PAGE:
Objectives: This study investigated whether shift work is a risk factor for the development of diabetes mellitus.
Methods: The workers, 2860 men in a sash and zipper factory in the Toyama prefecture of Japan, were followed for 8 years, and the incidence rate of diabetes mellitus was determined. The cohort contained fixed daytime blue-collar workers, shift blue-collar workers, and white-collar workers. The workers were considered to have diabetes mellitus if, in their annual health examination, they had a glycated hemoglobin level of > or = 6.1 or if the diagnosis had been made by a hospital physician. The relative risks were estimated by Cox's proportional hazards regression model.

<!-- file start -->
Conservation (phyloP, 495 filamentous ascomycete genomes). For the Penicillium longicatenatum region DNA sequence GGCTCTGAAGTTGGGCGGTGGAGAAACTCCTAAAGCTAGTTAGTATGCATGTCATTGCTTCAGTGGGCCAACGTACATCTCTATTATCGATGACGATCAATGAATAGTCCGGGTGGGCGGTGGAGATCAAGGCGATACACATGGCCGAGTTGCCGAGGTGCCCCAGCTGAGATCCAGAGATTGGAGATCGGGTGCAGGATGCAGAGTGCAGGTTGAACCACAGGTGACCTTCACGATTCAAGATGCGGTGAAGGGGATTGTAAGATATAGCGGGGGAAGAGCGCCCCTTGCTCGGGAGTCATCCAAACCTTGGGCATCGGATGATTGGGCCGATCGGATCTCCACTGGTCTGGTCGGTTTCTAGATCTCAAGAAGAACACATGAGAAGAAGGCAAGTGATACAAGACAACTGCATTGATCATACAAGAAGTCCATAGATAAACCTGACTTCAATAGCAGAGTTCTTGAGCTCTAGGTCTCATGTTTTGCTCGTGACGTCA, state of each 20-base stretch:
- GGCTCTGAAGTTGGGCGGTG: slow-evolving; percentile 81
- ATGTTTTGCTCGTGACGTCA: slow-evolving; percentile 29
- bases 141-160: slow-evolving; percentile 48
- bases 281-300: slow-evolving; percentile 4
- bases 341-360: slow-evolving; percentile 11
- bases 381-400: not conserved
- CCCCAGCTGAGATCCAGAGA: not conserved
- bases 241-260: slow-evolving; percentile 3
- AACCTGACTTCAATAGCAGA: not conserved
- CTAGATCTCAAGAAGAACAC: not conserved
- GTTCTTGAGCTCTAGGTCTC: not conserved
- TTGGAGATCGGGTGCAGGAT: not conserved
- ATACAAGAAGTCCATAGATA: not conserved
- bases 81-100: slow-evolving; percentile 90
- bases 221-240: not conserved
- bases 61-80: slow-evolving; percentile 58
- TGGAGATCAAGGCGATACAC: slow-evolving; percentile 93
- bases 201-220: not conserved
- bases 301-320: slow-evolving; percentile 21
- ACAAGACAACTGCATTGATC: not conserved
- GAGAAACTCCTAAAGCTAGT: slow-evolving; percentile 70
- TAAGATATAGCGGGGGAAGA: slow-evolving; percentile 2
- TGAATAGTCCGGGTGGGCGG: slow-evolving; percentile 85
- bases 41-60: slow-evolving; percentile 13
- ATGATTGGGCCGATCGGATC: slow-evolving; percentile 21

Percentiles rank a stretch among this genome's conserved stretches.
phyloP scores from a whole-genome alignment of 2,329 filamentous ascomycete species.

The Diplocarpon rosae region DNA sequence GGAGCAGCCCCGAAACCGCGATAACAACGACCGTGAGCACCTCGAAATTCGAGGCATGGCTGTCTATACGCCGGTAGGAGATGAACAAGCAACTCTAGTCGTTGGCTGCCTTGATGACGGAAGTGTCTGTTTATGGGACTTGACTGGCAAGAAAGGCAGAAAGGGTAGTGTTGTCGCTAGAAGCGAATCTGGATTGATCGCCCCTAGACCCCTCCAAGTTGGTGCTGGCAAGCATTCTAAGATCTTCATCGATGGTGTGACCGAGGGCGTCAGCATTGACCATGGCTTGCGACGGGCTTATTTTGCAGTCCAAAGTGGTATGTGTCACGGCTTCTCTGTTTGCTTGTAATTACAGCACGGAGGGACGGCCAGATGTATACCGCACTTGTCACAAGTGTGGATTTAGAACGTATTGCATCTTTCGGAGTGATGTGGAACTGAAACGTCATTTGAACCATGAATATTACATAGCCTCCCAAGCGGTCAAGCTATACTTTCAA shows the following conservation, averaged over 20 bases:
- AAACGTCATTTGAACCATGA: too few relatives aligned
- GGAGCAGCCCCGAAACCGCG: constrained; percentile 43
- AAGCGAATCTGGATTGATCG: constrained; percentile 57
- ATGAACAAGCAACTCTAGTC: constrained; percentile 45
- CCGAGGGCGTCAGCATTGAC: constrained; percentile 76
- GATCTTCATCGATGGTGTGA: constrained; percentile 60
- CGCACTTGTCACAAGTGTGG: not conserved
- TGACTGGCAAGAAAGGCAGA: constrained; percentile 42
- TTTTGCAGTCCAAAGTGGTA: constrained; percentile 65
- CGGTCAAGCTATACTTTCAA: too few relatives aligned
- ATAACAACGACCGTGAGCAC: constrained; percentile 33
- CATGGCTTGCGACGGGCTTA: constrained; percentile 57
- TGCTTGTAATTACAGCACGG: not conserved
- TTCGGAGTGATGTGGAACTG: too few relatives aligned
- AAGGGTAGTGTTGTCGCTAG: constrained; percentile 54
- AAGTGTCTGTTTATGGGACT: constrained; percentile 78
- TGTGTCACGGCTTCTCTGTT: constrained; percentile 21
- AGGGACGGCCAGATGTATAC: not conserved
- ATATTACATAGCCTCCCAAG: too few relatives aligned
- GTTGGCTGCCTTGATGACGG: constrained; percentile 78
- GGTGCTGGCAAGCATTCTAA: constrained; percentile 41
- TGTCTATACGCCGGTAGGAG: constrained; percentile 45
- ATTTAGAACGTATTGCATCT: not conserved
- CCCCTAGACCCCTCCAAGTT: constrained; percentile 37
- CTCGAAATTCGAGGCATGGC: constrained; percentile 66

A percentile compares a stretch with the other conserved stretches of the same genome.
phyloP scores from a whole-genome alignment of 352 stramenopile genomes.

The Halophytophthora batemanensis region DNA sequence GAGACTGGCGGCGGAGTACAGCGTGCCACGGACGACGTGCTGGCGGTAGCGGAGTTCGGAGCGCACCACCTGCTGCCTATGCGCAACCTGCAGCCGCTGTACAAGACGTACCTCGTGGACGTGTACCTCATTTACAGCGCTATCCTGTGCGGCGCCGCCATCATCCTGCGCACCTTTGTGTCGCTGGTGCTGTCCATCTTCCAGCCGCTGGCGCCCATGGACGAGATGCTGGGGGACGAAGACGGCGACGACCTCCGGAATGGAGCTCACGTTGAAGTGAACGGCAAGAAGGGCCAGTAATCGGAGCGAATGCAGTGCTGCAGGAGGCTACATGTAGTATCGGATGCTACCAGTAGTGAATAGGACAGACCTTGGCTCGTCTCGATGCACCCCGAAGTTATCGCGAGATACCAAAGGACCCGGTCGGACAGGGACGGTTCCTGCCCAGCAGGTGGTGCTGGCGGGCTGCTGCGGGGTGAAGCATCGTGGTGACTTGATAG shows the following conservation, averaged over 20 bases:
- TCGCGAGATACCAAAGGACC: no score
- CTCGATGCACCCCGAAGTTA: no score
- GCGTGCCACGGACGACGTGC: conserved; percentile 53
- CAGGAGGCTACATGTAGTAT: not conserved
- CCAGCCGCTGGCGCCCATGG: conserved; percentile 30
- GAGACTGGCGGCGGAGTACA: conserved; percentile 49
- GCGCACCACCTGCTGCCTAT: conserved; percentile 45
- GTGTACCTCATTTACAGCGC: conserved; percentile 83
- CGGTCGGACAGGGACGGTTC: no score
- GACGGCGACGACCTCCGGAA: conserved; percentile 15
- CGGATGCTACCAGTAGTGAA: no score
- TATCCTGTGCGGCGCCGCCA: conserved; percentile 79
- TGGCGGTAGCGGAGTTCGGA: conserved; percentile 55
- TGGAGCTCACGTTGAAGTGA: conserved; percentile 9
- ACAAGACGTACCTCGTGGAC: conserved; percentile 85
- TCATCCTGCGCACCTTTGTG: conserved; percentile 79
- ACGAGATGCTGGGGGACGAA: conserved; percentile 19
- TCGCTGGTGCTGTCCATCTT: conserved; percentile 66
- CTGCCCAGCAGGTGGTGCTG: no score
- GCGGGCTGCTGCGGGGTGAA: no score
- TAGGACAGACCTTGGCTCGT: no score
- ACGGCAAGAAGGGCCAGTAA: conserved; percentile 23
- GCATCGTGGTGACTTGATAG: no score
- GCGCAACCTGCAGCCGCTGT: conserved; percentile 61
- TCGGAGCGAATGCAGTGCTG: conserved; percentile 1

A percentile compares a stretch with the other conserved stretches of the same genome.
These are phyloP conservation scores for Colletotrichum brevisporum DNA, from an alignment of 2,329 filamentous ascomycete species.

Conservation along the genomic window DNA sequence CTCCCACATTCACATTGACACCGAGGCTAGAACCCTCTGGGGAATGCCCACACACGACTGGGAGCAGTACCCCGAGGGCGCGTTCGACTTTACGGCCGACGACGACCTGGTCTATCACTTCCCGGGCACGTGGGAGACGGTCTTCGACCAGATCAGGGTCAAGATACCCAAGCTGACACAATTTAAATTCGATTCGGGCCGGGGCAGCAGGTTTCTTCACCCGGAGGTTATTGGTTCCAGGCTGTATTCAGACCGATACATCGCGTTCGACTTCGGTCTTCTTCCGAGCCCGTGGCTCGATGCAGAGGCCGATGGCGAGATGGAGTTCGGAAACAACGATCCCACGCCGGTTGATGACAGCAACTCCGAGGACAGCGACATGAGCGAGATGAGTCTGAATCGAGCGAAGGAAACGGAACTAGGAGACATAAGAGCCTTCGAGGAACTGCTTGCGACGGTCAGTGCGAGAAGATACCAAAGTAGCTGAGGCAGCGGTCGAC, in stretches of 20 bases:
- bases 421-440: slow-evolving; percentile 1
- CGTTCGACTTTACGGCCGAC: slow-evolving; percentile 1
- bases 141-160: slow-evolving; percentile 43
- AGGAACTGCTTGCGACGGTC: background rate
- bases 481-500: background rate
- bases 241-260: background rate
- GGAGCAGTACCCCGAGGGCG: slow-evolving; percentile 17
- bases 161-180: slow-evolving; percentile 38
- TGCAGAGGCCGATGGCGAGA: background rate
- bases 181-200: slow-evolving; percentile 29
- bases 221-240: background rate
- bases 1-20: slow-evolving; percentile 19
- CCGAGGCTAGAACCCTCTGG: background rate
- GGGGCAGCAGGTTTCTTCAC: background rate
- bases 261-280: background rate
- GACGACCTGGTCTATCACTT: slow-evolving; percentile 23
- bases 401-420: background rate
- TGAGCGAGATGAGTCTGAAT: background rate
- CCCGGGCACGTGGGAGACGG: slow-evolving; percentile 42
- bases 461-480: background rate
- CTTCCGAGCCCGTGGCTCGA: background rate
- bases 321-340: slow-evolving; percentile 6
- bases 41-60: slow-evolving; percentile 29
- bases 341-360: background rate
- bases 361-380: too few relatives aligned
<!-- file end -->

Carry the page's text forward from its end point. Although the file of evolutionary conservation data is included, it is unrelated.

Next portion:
Results: Among the 2860 workers, there were 87 cases of new-onset diabetes mellitus, resulting in an incidence rate of 4.41 per 1000 person-years. The age-adjusted incidence was highest for the two-shift workers and lowest for the white-collar workers. The relative risk of diabetes mellitus for the two-shift workers and the three-shift workers compared with the fixed daytime workers was 1.73 and 1.33, respectively, after adjustment for all the confounding factors, but these values were not statistically significant. When the white-collar workers were used as a reference group, a significantly increased risk of diabetes mellitus was found for the two-shift workers (relative risk was 2.01 after adjustment for all confounding factors), but not for the three-shift workers or the fixed daytime blue-collar workers.
Conclusions: The study suggests that shift work is a risk factor for the onset of diabetes mellitus and that there is a different risk associated with different shift schedules.